• Possess a current LPN license.
  • Complete a school admissions application.
  • Receive administrative council
  • Meet the requirements for the TEAS entrance exam
  • Finish the necessary prerequisite courses
  • Maintain a good GPA

1. Possess a Current LPN Licensure.

To qualify for the LPN to RN program, students must possess a valid and current LPN licensure.

Accordingly, nurses with an expired or revoked LPN registration cannot apply for the LPN to RN bridge program.

Those with invalid licensure will want to get it reinstated before applying for the bridge program.

2. Complete a School Admissions Application

The next step to enter the bridge program is to complete a school admissions application.

This application enables schools to screen students to determine their interests and identify whether they qualify to join.

Students who do not meet the admissions requirements may consult a counselor to determine what is needed to gain acceptance.

3. Receive Administrative Council

Consulting a counselor or administrative member is beneficial for ensuring applicants meet the school’s requirements.

These experts help students understand if they need to complete further paperwork, take extra courses, or other actions.

4. Meet the TEAS Entrance Exam Requirments

The TEAS entrance exam is a common part of the admissions process.

This exam tests students’ academic potential to determine whether they’ll perform well in nursing school.

As a result, many educational settings use the TEAS entrance exam to identify potential program candidates.

4. Finish Prerequisite Courses

Some schools require LPNs to complete additional prerequisite courses to enter the program.

However, whether taking additional perquisites is necessary depends on the school and the student’s prior education.

Students who’ve completed prerequisites in High School, College, or the LPN program usually won’t need to retake them.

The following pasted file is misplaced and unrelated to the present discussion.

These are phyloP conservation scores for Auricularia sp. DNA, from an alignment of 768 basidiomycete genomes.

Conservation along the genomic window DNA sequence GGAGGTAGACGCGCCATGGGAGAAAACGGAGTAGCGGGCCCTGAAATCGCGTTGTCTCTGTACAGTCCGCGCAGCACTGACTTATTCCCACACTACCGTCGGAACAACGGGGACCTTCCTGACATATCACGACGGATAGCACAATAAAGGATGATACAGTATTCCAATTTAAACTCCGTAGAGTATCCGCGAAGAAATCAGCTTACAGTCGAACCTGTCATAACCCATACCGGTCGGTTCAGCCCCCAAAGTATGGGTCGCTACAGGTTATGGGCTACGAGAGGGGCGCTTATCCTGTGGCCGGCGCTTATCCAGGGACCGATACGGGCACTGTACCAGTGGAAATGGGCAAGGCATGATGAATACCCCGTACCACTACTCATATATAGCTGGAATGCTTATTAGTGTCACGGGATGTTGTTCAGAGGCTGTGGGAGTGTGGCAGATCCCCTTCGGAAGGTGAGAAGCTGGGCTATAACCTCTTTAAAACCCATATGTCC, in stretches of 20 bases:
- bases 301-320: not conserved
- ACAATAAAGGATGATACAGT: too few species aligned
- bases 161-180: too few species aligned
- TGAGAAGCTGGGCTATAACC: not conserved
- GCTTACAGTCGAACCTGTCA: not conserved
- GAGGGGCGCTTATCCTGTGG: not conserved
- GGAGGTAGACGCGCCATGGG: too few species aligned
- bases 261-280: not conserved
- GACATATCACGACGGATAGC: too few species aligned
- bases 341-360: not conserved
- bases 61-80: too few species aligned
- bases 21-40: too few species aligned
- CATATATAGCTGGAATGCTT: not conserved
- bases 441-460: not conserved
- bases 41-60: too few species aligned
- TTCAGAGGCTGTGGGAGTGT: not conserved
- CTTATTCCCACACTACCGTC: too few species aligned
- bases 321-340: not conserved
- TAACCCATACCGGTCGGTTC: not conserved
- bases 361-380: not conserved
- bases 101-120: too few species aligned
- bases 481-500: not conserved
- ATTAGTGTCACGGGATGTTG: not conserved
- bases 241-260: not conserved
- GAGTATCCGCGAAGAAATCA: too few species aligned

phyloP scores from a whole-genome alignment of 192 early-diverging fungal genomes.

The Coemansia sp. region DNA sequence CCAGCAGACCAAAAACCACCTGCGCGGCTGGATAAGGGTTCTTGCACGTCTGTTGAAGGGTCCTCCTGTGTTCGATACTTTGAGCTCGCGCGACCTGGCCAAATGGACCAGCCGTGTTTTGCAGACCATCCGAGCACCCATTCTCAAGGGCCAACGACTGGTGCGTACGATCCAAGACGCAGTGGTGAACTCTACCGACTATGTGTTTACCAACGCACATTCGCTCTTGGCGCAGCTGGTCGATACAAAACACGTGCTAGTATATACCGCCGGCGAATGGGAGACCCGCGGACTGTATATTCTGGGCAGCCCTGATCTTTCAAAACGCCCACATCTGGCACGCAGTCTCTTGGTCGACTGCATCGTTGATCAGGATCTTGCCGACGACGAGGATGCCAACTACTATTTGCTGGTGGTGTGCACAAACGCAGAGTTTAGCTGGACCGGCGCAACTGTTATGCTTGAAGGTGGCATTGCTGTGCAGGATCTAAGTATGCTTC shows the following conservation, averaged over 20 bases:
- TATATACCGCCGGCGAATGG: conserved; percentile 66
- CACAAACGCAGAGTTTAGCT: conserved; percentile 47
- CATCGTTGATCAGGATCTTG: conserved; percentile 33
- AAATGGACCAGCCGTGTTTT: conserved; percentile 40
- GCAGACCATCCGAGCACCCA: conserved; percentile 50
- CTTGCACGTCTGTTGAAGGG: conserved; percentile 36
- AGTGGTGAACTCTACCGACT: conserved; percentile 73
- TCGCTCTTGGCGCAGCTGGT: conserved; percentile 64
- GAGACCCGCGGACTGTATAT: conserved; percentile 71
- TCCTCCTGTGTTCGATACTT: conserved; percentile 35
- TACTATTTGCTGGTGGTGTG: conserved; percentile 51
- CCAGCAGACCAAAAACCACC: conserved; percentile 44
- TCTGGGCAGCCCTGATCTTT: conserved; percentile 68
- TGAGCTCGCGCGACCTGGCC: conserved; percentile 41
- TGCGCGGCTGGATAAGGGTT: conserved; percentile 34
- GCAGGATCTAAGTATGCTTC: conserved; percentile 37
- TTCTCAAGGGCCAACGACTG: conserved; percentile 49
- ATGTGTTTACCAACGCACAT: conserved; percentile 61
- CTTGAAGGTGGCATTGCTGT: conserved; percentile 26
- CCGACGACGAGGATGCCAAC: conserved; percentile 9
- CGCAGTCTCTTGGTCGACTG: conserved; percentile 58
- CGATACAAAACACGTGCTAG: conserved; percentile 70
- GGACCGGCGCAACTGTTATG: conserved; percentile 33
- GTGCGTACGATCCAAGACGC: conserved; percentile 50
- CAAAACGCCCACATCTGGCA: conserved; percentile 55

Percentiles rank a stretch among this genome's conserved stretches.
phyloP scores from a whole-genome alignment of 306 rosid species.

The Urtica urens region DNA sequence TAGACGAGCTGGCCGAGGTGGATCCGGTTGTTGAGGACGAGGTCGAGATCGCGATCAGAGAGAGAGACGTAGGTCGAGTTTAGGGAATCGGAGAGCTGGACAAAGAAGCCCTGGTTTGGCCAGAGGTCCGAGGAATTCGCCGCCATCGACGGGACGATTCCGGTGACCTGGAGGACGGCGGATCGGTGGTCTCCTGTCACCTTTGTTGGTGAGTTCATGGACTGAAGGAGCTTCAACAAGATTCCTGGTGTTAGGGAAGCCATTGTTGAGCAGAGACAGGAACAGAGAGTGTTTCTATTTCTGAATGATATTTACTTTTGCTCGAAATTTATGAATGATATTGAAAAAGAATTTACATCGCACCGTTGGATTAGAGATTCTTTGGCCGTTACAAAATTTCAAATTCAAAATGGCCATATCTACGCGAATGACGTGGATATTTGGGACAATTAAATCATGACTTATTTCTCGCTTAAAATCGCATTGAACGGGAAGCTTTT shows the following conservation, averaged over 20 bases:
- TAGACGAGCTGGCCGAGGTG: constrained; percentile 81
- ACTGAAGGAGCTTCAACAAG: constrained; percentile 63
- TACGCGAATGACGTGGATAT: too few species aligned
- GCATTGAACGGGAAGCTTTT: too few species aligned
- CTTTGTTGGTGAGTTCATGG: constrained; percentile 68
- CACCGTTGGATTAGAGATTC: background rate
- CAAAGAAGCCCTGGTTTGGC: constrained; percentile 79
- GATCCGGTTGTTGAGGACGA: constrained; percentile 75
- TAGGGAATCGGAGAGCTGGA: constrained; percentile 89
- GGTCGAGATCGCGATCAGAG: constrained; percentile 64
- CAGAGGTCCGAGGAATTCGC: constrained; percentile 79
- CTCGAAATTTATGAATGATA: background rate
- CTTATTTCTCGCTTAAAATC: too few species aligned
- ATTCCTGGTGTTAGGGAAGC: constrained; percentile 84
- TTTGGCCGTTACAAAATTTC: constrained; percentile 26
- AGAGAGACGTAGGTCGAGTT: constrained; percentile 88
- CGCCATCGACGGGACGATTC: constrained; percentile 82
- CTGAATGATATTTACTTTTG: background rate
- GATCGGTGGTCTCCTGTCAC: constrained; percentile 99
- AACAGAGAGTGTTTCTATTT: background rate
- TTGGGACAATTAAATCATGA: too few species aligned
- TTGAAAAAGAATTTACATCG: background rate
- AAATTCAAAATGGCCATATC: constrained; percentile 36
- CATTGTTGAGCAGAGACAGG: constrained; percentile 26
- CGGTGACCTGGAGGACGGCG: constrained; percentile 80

Nevertheless, ensuring that the previously completed prerequisites transfer properly and haven’t expired is important.

5. Maintain a Good GPA

In addition to satisfying the required prerequisites and taking the TEAS entrance exam, students must retain a good GPA.

Most nursing programs have a GPA requirement that students need to meet to qualify for the program.

As with the TEAS test, a student’s GPA helps schools determine whether they’ll perform well in the program.

Students with low GPA scores may need to retake some prerequisites or additional courses to boost their scores.

Is Becoming an LPN Before an RN Worth it?

There are numerous advantages to becoming an LPN before pursuing a career as a registered nurse.

Firstly, becoming an LPN is much faster than becoming a registered nurse.

As a result, aspiring nurses can quickly enter the field, gain vital experience and earn a living.

LPN also learn about bedside care without spending multiple years and lots of money in an ADN or BSN program.

Becoming a registered nurse can be expensive and timely for people who need to earn money quickly.

It can also be risky for those unsure whether nursing is the right career.